Although a military dream, the aspect of nines being repeated struck me more.
The perspective was interesting. I was up above the scene, looking down on everything, following ‘me’ around. I was in the military again, young again, a young NCO again, at a new command post again, and I was nervous. I knew an exercise was kicking off. I worried about being up to it. Being led around the console areas by a young, nervous officer, I was being shown dozens of things simultaneously. Several other controllers were already on duty, tracking aircraft, on the phones with the squadrons and theater headquarters, or on the radio with aircraft or ground operations. A lot was going on and I was a little dizzy with it.
Per standard procedure, the command post was a secure area. A cypher lock was on the door. I’d been given the combination and was walking around repeating it to myself as I took in everything. The numbers were six three one eight. I kept saying them to myself under my breath, “Six three one eight, six three one eight.” Meanwhile, others had come in, taking up positions up in the battle staff and over on the reports console.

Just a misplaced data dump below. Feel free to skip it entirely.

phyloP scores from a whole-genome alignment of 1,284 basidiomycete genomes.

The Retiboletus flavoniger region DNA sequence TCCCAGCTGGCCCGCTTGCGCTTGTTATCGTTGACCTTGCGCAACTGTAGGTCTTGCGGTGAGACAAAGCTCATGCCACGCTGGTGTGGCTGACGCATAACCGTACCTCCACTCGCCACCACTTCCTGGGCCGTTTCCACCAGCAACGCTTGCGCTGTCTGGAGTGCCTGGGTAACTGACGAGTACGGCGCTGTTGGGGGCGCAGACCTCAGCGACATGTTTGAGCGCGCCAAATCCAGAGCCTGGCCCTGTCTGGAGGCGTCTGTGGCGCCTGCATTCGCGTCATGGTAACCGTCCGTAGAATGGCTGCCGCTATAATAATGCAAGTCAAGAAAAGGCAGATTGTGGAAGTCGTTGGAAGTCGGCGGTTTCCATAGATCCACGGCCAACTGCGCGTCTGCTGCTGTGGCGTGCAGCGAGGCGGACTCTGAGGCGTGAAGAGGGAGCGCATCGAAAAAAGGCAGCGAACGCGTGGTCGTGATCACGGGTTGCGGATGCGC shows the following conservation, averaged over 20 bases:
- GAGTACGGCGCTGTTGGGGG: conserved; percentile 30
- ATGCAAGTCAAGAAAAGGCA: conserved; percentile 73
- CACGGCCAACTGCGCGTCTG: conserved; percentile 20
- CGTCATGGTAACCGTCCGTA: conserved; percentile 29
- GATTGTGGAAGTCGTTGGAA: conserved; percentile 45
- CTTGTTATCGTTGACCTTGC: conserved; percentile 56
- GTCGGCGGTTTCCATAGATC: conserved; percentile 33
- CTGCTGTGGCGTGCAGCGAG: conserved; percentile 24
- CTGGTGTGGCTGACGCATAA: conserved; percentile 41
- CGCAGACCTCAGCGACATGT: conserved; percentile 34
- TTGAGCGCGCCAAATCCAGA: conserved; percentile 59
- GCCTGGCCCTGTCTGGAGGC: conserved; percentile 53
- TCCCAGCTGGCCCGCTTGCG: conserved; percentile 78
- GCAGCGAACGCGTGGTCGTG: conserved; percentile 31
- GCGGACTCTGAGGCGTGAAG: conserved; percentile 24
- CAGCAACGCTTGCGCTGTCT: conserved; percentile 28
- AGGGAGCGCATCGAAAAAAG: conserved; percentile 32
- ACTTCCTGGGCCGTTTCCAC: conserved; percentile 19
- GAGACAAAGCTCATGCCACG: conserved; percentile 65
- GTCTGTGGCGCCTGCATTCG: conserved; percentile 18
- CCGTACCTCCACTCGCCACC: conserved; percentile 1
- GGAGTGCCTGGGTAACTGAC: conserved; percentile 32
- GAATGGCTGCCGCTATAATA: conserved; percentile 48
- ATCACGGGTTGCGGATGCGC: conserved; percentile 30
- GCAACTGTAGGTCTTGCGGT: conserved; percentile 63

Then, as I was listening to the officer, following him, repeating the numbers, I thought, six plus three equals nine. One plus eight equals nine. I looked at the clocks. The local time was almost six AM but it was almost nine PM GMT. The officer said, “It’s going to start at nine Zee.”
That’s nine Zulu, aka, nine GMT. I acknowledged that but thought, “Six plus three equals nine and one plus eight equals nine, and nine plus nine equal eighteen. If you break that down, one plus eight equals nine.”
Looking around, I realized, there were nine people in the sprawling command post now, including me. Then the officer said, “It’s nine Zee, time to begin.” Emergency Action lines began ringing. As controllers turned on the red lights, secured the console zone, and put the EAL on speaker, the officer looked at me and said, “Let’s get started.”
I replied, “Okay.”